I thought that one can’t get more in touch with mortality than holding the hand of someone you love after their last breath and watching them die. But that isn’t true. Mom had her first brush with death over a decade ago and fought her way back through chemo and minus more than a few body parts. That experience left my Mother with the understanding that each day is a gift and she lived them that way.
I remember the week following her final chemotherapy treatment watching as the airport stewards wheeled out this pale thin ghost of a woman who was just thrilled to make it back to her beloved Oregon Coast. I had visited her while she was in the hospital and when she had given up on life during the painful chemo process. When I couldn’t be there, I had sent her flowers with a note telling her to get better and that we had plans. Neither of us had any idea what those plans were going to lead to but they turned out to be grand adventures. My Mom knew she was living on borrowed time and she didn’t treat a day as just another day – it was an “extra”and gratefullness and amazement at the world around her was her response.
The days surrounding my mother’s death haunt me sometimes and the months prior were incredibly difficult. Making those kinds of decisions over and over again left me a shell. Which is okay and I wouldn’t have had it any other way. I decided a long time ago that she was going to be taken care of, know that I loved her, and know that I was there for her. And she was and she knew and the huge amount of stress and heartbreak that went along with that is just life. I am healing. It takes time. I am beginning to find myself remembering and honoring her most important lesson. Its not just another day in your life. Its the one day that is given to you. Did you notice your gift?
Some of the grand adventures listed below that I’ll expand into stories/written memories someday so I don’t forget them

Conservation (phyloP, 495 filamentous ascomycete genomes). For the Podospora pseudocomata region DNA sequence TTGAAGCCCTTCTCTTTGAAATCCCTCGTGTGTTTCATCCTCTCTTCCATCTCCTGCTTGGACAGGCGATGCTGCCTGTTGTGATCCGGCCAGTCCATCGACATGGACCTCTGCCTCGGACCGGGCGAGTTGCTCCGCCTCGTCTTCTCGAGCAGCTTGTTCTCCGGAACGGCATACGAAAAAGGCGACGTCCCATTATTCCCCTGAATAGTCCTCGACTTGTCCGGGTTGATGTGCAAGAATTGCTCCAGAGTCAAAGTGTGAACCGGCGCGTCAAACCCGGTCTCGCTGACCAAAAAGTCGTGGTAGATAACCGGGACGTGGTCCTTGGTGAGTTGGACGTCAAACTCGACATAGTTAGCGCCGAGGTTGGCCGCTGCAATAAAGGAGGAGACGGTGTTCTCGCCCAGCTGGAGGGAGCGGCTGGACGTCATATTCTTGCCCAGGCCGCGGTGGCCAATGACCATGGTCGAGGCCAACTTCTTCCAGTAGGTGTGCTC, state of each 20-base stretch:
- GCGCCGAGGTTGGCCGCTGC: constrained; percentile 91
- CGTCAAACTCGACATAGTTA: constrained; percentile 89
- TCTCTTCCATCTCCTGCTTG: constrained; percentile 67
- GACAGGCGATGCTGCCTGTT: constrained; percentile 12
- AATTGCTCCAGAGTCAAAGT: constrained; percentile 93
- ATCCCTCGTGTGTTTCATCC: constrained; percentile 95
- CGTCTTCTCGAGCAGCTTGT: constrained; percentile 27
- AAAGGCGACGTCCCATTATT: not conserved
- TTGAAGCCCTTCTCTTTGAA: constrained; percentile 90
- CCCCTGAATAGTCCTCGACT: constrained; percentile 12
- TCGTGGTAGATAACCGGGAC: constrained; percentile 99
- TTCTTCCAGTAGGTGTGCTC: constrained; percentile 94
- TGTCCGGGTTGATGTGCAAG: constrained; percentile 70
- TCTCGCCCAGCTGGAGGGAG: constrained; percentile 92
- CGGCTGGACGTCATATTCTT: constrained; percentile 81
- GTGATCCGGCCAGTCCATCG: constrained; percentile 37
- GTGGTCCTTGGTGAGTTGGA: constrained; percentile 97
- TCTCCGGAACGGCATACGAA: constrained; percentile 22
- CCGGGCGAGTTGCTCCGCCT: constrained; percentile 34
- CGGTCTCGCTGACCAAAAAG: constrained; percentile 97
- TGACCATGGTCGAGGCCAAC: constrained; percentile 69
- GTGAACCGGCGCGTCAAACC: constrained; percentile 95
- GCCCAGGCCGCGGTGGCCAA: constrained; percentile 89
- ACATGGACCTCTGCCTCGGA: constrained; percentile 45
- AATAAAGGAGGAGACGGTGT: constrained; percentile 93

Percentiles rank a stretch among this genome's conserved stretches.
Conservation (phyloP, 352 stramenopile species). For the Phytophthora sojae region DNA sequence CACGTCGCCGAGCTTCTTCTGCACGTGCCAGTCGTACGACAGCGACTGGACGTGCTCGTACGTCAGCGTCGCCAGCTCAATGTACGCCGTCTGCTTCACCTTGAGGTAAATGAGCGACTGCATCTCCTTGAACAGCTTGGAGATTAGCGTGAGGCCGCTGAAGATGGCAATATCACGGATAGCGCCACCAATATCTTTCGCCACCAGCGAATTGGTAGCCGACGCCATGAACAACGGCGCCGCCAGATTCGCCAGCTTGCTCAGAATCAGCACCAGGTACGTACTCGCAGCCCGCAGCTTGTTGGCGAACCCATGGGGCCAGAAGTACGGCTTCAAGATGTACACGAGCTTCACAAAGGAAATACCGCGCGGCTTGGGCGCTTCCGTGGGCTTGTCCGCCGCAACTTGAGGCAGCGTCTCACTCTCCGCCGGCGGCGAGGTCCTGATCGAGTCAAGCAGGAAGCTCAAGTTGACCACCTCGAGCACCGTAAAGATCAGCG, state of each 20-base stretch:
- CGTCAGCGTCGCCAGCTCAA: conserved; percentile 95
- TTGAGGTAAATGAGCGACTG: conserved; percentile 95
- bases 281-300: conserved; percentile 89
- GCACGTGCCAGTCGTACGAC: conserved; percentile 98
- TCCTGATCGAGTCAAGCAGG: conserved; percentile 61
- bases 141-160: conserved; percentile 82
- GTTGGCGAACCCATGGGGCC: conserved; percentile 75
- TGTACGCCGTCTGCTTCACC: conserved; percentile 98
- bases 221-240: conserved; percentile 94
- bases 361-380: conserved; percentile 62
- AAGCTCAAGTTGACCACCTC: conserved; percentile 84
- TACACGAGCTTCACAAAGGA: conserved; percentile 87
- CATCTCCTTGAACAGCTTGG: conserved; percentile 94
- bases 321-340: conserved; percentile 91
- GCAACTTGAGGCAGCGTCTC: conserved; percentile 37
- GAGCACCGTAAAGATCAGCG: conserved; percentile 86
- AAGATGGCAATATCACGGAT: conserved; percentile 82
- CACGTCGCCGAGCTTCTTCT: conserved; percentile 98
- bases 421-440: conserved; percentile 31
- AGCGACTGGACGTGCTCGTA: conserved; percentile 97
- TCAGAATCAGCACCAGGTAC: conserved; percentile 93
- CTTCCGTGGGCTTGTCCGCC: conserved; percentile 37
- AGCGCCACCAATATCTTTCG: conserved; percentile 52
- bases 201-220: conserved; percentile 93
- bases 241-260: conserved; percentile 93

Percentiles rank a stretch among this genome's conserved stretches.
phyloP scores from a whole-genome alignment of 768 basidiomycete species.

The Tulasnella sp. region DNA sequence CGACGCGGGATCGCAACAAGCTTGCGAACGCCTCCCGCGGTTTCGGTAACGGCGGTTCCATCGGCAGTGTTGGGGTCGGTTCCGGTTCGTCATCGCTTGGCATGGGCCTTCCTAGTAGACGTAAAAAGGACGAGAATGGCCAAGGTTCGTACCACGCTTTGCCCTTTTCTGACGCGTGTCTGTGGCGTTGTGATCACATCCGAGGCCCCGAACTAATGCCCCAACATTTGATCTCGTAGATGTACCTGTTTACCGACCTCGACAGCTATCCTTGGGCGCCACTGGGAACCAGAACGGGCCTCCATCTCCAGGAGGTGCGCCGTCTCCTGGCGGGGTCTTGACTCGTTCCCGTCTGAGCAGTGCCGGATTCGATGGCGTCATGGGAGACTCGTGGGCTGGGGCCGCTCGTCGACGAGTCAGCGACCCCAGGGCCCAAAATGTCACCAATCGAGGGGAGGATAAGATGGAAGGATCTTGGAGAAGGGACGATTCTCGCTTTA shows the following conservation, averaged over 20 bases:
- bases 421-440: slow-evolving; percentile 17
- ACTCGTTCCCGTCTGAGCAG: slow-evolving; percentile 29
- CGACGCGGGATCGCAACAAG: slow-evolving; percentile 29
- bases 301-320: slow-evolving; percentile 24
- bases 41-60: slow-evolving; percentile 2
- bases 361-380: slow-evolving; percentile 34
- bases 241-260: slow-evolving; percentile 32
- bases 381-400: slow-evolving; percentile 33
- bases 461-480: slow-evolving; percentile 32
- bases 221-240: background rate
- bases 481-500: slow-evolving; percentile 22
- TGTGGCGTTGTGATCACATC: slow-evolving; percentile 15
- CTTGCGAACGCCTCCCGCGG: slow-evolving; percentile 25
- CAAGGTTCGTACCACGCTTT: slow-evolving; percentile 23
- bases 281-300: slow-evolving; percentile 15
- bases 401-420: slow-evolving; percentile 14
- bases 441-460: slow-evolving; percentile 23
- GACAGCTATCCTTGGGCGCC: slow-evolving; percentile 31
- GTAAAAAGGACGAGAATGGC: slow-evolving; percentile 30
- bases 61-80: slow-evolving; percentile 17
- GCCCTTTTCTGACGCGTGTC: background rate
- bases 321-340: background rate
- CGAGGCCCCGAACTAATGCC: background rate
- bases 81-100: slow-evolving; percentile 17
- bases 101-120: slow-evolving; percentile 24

- Riding a train through the orchid blossom in Hood River
- Steamboat dinner cruise down the Columbia at Sunset
- Touring hotsprings in Oregon, Idaho, and Wyoming. Both of our favorite was skinny dipping in the late fall up in a canyon of the Cascade mountain range while watching the sunset over the river when these giant snowflakes began coming down.
- Going out into the raspberry fields of Suave Island on a gorgeous July afternoon. Mom ate more raspberries than she put in the basket and I paid the farmer extra since many raspberries were already in Mom’s tummy.
- Taking Mom to go see Bruce Springsteen in concert.
- Touring the Hawaiian Islands – snorkeling, whale watching, eating, hanging out on the beach, seeing the Napalli Coast
- River rafting and boating all over the place.
- Christmas and New Years in New Orleans before Katrina and being on the levies for the bonfires.
- Biking the Oregon coastal shore at low tides and watching birds.
- Camping in Yellowstone and betting on seeing a bear
- Going on Alaskan cruise.
- Going to Zion National Park and hiking through one last time and seeing a lot of creatures.
- Exploring Florida and hanging with the Manatees.
- Family gatherings for runs in Iowa, Nevada, and Tennessee
- Reading in bed.